Tomorrow I fly back home. I thoroughly enjoyed my time here. - Posted using BlogPress from my iPod

Saturday, September 25, 2010

All day and evening with IBS

Do we look like we're having fun or what? Clockwise from 11:00 is Sue, a first-timer with the bead society and a self-professed non- artistic type, but, we'd have to argue with her about that; Kim, one of the education committee of IBS; Jackie, an avid beader and associate of the Heirloom Classics Beads and Jewelry; and Francie, also on education committee.

Francie was first to cut her hand felted complex cane into beads. We all held our breath.

Judy, Heirloom Classic owner, wife of Ed who you met in yesterday's posting, is shown cutting her cane into beads.

These might be Jackie's beads.

Chris was first to complete her necklace. Her gold and pewter, black and white palette was enhanced by her puffy cream colored resin and gray disc beads.

Nan chose a jet black faceted nugget bead and yellow round to string with her felt beads.

Kim ended up with two canes of beads, a simple and a complex cane, stringing beads from them alternately.

It was a day of mad hot feltmaking with a great payoff. Bonnie was the only person to leave without a completed necklace but, she had arrived with the intention of producing beads to adorn a garment she knit of her handspun.
It was a great day followed by a delicious meal at Santorini's and an evening class.
The evening class was my chance to share that stitch I devised that produces reversible beadwork...pleating as you work. They all enjoyed it and then we parted. Until tomorrow...
Posted using BlogPress from my iPod

Friday, September 24, 2010

More fun with IBS

Chris is a lampworker who tolerated"stitching tiny beads together with thread" in the morning workshop. In the afternoon project, Wired Felted Beaded Bracelet with Lampworked Bead, she was in her glory, incorporating her own focal bead. The snapshot sure doesn't show her piece in it's best light. It is slinky and snaky, winding up her wrist.

Peggy felted a second wire armature, to bead after class.

Francie used an abundance of drop beads in her surface decoration. Their pointy end nestles into the felt and emphasizes the dotted motif of the lampworked beads she used.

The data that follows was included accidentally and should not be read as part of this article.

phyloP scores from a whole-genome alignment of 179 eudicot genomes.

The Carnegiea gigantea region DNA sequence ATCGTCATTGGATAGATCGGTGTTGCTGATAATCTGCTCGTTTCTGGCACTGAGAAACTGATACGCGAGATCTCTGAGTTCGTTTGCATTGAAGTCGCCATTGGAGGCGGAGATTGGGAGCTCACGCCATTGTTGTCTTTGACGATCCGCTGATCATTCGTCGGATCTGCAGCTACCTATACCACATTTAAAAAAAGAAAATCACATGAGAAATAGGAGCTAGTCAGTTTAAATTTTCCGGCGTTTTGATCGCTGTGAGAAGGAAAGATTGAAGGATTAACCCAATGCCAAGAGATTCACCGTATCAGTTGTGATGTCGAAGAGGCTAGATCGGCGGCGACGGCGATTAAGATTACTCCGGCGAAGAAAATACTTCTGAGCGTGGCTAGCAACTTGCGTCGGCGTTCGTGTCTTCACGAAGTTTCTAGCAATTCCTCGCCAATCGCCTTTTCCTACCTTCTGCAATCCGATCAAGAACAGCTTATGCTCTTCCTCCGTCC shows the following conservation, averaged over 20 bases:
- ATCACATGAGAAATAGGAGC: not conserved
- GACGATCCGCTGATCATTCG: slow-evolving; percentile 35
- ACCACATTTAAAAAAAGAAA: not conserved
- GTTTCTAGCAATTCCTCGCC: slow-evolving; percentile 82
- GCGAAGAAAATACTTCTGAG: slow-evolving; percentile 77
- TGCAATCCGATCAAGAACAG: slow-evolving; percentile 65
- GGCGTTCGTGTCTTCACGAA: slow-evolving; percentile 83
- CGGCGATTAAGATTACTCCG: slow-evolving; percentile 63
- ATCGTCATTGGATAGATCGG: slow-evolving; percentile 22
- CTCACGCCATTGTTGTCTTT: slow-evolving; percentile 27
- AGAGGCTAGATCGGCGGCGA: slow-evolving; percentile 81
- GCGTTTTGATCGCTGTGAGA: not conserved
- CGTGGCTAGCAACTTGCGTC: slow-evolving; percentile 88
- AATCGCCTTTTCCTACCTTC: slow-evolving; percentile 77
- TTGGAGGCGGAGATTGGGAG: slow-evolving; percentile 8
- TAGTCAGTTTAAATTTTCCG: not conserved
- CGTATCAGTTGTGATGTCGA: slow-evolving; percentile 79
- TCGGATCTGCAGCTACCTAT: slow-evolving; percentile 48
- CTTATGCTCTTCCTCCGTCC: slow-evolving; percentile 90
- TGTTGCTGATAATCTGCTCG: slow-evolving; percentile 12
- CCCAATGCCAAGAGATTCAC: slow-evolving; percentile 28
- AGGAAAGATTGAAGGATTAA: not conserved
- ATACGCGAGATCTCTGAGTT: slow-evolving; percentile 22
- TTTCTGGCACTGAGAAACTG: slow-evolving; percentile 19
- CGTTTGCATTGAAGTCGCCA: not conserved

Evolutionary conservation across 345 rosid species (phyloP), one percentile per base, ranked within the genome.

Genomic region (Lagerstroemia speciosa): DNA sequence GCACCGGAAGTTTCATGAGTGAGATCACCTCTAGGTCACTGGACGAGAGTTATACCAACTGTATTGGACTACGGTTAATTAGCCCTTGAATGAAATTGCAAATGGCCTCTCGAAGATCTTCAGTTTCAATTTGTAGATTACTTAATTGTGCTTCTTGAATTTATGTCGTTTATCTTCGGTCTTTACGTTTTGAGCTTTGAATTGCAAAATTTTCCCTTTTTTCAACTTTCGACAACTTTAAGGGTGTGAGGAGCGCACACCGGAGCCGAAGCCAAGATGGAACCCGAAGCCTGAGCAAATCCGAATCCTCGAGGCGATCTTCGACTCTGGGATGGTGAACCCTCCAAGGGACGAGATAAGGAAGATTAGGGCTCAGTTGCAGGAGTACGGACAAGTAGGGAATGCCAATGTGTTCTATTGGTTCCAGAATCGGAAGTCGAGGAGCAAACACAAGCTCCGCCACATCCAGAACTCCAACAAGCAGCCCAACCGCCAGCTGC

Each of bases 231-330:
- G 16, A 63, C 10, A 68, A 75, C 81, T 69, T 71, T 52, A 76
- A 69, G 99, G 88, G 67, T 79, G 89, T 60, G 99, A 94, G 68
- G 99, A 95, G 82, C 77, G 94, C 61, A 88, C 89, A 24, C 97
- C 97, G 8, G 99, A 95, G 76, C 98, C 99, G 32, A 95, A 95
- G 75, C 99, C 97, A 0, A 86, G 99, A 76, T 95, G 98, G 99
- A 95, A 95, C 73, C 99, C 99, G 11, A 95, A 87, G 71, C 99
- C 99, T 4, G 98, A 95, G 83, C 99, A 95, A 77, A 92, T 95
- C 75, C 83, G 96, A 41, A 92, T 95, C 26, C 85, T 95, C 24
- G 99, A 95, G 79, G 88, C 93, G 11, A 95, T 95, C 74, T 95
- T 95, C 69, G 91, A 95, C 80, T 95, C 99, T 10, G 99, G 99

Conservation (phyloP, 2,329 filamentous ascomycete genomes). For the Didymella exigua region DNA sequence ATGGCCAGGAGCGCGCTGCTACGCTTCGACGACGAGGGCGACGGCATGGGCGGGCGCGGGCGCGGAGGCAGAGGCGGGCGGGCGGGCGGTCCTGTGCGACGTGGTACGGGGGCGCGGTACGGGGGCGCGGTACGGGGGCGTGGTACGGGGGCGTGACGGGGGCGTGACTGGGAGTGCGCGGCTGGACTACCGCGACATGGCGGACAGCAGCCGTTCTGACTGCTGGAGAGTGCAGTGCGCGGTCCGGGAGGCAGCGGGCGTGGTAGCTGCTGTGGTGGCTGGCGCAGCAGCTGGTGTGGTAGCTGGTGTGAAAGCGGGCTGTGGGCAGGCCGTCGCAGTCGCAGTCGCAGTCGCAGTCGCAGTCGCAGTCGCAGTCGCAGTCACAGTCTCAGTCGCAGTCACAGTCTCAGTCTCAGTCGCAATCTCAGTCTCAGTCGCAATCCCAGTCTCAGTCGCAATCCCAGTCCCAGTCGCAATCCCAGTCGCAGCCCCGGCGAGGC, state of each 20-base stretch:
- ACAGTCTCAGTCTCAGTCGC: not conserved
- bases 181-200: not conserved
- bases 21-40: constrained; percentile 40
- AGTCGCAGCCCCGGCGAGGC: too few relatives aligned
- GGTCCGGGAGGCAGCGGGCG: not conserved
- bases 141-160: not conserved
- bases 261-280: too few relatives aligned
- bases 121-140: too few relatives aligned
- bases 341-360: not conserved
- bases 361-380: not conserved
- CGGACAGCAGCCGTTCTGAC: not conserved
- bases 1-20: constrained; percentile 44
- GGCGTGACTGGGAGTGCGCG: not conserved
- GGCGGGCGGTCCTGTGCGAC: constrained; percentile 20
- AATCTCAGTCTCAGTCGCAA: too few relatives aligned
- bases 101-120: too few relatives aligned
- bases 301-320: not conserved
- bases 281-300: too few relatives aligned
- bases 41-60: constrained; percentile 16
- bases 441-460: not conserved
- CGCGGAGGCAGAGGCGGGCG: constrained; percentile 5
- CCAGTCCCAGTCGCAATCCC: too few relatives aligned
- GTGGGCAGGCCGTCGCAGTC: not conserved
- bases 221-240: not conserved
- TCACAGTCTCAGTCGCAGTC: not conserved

Tomorrow we will spend the day felting complex cane felt beads, finishing with completed necklaces.
Afterwards, Several of us will have dinner together at Santorini Greek Kitchenbefore the evening class: Two Sides To Every Story bracelet. I heard the seasoned white fish and grilled veggies are fabulous. Can't wait.
Striving for a full night's rest, off to bed now. Sweet dreams.
- Posted using BlogPress from my iPod

Indiana Bead Society

Today I taught 2 half day workshops combining feltmaking and beading.

The morning session began with handfelting a bracelet. Then they beaded a couple inches of undulating peyote that serves as a beaded bead. The tapered ends of the felt meet inside the beaded bead. (Heather beading, with her felt in the foreground.)

Bev won her registration to the workshop in the bead challenge. As winner she gets to select the topic of the next challenge: steam punk.

Nan, an experienced feltmaker, has felted in workshops with Polly Stirling and Chad Alice Hagen. We are kindred spirits where color (among other things) is involved.

Ed ( at the counter) and Judy made the IBS and me feel welcome in their store: Heritage Classics Jewelry & Beads store. Posted using BlogPress from my iPod

Thursday, September 23, 2010

Indiana Bead Society

This morning I arrived at the Albany NY airport with the luxury of time and opportunity to visit Departure, the gallery/shop featuring capital region artists. Berta Leone, herself a metalworker, when not tending the shop, and I struck up a conversation that came around to felt when I inquired if their delightful felt handbags are made by that women's collective in Nepal. She affirmed this and was quick to add that they feature area fiber artists such as Elsa Fletcher. She showed me these felt scarves by Elsa.

My flights were smooth and short and my hostess Jan Johnson picked me up at the beautiful and fairly new indianapolis airport. When I return at the end if my workshops, I'll have to allow time to take in the artwork there: impressive tile/mosaic, glass, and sculptural works I heard about at dinner with 4 of the 5 education committee of Indiana Bead Society. Left to right are Carol Marlin, Jan Johnson, Francie Broadie and Kim Sokolow. Francie collaborated with glass bead maker Camille Richard on a piece that is on it's way to Houston. It is one of the pieces in the Convergence exhibit that the International Society of Glass Beadmakers put together. Last year was their first exhibit of collaborations of beadmaker and beader. It was my honor and pleasure to be asked to be a juror for that show.